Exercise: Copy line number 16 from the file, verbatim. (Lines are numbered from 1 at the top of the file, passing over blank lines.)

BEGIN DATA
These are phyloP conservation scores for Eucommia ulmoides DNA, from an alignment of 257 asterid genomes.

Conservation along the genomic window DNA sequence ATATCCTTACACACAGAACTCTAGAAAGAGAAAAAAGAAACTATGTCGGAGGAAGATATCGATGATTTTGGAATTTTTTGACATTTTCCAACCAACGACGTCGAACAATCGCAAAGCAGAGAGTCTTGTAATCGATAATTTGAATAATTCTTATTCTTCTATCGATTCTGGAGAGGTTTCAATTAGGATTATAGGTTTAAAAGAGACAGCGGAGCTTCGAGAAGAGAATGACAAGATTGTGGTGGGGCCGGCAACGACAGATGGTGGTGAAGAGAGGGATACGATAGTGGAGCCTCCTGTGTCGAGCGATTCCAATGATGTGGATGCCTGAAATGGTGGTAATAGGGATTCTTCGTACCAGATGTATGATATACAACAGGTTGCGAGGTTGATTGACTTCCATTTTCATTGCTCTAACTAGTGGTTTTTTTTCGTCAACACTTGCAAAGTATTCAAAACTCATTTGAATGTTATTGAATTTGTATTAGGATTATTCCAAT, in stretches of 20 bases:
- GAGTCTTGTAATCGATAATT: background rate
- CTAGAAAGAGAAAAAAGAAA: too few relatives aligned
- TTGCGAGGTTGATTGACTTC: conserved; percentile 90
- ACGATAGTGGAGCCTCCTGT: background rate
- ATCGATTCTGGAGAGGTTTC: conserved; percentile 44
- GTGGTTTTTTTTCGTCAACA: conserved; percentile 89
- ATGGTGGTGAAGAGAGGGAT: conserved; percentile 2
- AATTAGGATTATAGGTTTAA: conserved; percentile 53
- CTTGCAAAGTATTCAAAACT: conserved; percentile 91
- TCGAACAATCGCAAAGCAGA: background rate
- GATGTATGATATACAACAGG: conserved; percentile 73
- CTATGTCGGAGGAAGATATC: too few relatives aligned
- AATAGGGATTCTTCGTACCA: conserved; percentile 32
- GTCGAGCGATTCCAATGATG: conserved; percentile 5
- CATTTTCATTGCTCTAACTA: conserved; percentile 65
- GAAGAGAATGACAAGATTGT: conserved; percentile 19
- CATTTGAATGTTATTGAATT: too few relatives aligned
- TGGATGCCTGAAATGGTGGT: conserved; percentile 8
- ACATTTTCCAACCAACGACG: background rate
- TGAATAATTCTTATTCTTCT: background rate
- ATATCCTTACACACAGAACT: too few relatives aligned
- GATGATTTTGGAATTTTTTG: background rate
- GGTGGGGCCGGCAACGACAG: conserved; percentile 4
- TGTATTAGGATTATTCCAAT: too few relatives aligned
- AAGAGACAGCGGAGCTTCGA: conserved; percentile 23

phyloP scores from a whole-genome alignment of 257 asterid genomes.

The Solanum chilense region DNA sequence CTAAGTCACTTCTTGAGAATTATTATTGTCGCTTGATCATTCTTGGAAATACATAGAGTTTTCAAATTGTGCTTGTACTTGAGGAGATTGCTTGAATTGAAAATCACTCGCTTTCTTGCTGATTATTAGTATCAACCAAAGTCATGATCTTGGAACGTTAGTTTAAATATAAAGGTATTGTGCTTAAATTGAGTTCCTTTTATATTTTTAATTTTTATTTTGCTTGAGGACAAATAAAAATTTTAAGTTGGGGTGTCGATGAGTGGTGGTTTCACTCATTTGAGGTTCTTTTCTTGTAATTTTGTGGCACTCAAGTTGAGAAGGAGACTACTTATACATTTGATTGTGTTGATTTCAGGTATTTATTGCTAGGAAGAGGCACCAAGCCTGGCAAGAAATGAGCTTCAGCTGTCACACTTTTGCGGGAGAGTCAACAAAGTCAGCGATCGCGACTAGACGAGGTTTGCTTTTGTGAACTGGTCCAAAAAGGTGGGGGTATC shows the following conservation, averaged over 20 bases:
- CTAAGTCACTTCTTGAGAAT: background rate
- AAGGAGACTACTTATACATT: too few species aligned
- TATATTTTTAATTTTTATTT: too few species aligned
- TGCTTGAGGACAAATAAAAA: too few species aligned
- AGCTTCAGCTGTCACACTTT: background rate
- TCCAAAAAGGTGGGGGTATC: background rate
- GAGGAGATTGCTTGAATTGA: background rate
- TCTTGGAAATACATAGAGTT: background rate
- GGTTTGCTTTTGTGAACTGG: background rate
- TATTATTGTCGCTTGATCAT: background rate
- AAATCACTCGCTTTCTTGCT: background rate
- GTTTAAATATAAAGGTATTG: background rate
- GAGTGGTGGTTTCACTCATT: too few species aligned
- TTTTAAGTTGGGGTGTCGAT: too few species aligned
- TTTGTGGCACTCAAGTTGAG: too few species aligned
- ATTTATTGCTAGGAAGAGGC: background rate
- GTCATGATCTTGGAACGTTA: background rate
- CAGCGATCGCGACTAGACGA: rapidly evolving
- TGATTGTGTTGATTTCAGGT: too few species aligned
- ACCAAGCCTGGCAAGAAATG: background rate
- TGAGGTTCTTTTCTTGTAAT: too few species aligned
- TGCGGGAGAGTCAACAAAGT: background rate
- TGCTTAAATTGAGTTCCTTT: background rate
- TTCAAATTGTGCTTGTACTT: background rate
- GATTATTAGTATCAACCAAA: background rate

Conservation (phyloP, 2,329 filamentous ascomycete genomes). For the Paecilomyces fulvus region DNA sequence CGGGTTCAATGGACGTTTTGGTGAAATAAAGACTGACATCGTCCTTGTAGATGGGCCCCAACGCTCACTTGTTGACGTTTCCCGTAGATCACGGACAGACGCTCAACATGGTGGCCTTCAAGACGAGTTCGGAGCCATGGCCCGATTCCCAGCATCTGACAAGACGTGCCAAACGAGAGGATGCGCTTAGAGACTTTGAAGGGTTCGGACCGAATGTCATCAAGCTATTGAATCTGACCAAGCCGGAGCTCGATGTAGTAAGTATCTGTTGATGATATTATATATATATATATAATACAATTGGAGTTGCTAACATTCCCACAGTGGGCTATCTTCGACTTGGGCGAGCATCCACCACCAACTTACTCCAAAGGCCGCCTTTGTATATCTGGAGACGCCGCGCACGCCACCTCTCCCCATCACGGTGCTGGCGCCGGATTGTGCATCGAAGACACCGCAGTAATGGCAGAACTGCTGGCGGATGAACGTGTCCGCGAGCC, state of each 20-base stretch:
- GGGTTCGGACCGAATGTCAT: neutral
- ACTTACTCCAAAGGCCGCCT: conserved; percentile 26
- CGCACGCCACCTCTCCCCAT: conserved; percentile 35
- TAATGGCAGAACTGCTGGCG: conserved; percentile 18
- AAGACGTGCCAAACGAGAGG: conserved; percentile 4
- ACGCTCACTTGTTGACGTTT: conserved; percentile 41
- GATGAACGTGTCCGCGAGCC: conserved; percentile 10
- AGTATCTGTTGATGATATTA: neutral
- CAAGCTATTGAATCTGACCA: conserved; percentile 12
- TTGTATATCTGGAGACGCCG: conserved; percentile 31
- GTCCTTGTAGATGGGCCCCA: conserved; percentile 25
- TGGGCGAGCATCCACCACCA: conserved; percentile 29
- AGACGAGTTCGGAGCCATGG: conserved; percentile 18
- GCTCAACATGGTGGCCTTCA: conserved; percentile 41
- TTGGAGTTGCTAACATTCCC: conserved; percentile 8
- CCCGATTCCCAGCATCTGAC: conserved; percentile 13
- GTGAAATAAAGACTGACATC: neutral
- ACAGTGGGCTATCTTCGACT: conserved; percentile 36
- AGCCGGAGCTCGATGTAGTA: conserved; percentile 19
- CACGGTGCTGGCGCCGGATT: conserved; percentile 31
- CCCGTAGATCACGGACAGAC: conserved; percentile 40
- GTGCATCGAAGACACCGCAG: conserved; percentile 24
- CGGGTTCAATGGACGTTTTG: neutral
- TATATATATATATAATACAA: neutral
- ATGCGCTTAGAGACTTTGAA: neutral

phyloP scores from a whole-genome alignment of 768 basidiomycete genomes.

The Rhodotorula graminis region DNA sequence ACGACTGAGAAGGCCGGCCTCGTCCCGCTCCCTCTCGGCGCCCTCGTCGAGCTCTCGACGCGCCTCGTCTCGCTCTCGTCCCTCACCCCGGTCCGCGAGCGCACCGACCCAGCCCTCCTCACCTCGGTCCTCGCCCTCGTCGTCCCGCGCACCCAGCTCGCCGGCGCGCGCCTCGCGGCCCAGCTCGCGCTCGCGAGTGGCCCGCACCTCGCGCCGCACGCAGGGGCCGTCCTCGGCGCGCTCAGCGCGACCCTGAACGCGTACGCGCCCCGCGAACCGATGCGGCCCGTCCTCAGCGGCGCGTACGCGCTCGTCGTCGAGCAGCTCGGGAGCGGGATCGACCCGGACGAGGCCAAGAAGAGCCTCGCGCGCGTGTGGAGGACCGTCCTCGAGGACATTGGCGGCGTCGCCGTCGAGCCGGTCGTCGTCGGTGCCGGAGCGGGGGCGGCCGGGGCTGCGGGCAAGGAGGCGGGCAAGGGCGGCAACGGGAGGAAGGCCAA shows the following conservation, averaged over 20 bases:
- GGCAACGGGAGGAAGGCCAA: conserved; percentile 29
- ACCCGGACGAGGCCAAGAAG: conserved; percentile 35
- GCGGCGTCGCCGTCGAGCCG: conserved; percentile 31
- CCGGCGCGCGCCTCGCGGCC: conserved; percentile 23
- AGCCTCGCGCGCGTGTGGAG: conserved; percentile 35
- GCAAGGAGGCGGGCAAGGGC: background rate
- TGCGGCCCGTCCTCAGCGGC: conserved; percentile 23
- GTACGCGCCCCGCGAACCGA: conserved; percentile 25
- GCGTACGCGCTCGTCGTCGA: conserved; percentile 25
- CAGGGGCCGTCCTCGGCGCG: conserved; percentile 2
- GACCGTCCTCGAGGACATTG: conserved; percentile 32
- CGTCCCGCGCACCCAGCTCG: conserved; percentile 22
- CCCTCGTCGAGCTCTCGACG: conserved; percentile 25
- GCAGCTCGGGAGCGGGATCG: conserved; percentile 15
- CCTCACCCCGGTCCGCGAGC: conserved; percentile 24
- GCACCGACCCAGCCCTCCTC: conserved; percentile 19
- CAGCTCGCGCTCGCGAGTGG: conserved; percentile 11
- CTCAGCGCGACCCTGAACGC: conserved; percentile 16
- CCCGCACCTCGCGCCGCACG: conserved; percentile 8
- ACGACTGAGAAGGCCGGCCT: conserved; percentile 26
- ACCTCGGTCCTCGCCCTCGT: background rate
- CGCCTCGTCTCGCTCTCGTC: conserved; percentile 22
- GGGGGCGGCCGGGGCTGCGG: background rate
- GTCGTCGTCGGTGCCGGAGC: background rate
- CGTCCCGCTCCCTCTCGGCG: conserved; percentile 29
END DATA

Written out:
- GTCGAGCGATTCCAATGATG: conserved; percentile 5